First let’s give Applied Biliteral Etymology (ABE) a chance to clear this:
It has been said that the difference between “mum” and “mom” is the same as the one between “colour” and “color”—the former is used predominantly in British English and the latter in American English.
One asked: If “mom = mother” then why “mum” isn’t “muther”?*
A more comprehensive question is why do speakers of European languages use so many words for mother?
German: mutter; Dutch: moeder; French: mère; Italian: madre; Norwegian: mor; Basque: ama, etc. Add to these Hindi: maan, Arabic: um/im/ma and Akkadian: umm.
Words such as mother, father, brother, uncle, etc. are not first generation Stone Age biliteral roots as our migrant ancestors were small groups and they all knew each other. First generation roots were the basic words needed for survival. One such word is *M’ “drinking water” and other drinkable liquids” whereas the word for sea and salt water is *YM.
The mother is the provider of milk, water and food. Her association with milk, water and other drinks is clear from the fact that the word for water (*M’) is the same for mother (ma and mama). This biliteral root appears to be primary or invented first. The secondary root is the reversed order of the two letters of the root, i.e. *’M.
Mom is different from mother as both derive from two different roots. Mom is from *M’ whereas mother is from *MT, a curious biliteral root present in several languages in two other forms: *MD and *MṬ. The core meaning of the three forms of the biliteral is “extend, related to, part of,” etc., and they can be exchangeable.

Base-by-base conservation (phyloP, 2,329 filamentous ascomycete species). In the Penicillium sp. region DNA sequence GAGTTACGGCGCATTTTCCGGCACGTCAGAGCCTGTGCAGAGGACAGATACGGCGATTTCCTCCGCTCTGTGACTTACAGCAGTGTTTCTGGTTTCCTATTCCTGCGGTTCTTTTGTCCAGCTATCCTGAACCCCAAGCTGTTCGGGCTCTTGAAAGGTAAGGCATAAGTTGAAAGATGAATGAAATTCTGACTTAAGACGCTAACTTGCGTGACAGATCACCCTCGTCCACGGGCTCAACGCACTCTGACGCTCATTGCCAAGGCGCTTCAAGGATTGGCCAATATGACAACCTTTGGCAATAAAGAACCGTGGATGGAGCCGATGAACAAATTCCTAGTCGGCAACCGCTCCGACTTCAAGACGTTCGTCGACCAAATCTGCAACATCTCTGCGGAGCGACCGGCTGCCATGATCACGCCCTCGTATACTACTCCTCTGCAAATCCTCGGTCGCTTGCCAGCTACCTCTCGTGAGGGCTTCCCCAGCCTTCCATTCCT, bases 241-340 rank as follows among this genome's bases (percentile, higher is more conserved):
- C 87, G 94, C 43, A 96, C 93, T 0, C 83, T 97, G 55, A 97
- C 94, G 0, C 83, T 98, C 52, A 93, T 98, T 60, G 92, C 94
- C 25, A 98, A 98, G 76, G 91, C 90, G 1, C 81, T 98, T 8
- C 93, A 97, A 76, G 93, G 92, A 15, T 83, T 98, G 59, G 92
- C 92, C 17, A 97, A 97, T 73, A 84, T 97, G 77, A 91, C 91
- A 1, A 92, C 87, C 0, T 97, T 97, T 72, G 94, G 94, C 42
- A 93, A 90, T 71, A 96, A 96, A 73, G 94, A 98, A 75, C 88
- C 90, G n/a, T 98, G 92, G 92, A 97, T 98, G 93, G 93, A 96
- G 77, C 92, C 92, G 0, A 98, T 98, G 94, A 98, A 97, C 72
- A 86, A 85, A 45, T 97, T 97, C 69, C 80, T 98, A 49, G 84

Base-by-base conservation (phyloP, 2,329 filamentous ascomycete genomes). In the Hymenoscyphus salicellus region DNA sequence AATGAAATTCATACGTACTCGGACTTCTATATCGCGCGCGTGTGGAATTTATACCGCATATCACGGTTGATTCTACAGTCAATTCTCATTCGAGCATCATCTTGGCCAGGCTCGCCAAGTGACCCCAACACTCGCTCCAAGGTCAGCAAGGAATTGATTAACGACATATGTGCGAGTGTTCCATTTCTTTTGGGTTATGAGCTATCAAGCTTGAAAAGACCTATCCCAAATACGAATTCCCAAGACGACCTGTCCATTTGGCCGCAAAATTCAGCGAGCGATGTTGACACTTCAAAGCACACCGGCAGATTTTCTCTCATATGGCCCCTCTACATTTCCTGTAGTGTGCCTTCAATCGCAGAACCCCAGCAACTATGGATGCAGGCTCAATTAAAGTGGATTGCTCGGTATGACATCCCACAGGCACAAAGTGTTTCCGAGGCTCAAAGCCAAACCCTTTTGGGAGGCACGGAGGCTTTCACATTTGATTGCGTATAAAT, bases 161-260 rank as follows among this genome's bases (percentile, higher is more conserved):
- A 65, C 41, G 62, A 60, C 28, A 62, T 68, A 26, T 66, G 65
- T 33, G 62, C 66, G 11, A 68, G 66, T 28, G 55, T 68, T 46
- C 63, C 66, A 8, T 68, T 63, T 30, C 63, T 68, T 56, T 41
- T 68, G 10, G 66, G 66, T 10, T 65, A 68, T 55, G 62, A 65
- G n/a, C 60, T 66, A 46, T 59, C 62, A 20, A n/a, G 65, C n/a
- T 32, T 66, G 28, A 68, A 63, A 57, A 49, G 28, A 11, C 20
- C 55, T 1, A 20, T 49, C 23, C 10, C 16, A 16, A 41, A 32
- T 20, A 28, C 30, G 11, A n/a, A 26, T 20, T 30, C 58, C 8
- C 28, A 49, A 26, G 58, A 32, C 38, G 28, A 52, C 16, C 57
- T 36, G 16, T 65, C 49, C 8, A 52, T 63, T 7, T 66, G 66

th is a digraph made of two letters that spell one sound. It is used in textual Arabic but in Ancient Arabic or Akkadian. In a word like mother, th is a corruption of t. Corruptions are changes that alter the original biliteral root and obscures all its extant extensions. substituting a heavy letter such as ‘g’ for ‘k’ is a migration not a corruption because most people can pronounce ‘g’ but their alphabets may not serve the letter ‘g’.
French mère and Norwegian mor appear to derive from a different but very ancient biliteral root: *’R known in words such as earth, area, erotic, Eros, etc. This is a first generation biliteral root with a huge semantic domain. Meanings include, sex, penis, cunt, bottom, marry, earth and dozens more. Gender is a relatively new concept in languages. Words such as mar’ “man” and mar’a “women” are triliteral formations. During the Stone Age the biliteral (*R’) meant “boy, girl, man, woman,” etc.
Akkadian serves a large number of entries from *R’ and its secondary *’R. Here is a sample but note please it is the origin of marry and marriage.
- mar ʾ at mar ʾ iti : [Human → Family] granddaughter
- mar ‘ at šatti : [Animals] ewe , one-year-old ewe
- mār aḫ-abi : [Human → Family] a cousin ;
- mār aḫati(m) : [Human → Family] nephew , sister’ s son
- mār aḫāti : [Human → Family] nephew , sister’ s son
- mār aḫi(m) : [Human → Family] nephew , brother’ s son
- mār āli : a townsman , a citizen ;
- mār ālūtu : [Government] citizenship ;
- mār atāni : [Animals → Domestic] a donkey foal ;
- mār bani °: [Government] nobility
- mār banî: [Government] a nobleman , an aristocrat , a titled person ;
- mār damqi: aristocrat , chariot-knight / soldier (?) ;
- mār damqi: a nobleman , an aristocrat , a high official in the kingdom , a titled person ;
- mār damqūtu: [Army → Weapons] chariot fightership , chariot knighthood ;
- mār emi: [Human → Family] a brother-in-law ;
- mār gallābī: [Measures] member of the barbers
- mār ḫabbati *: [Legal] a robber , a plunderer , a bandit , a looter (?) ;
- mār mar ‘ i: a grandchild , a grandson
- mār marʾi: [Human → Family] grandson
Ancient Greece Neolithic Clay Figurines from Thessaly, 6500-5300 BC
Last modified: June 2, 2023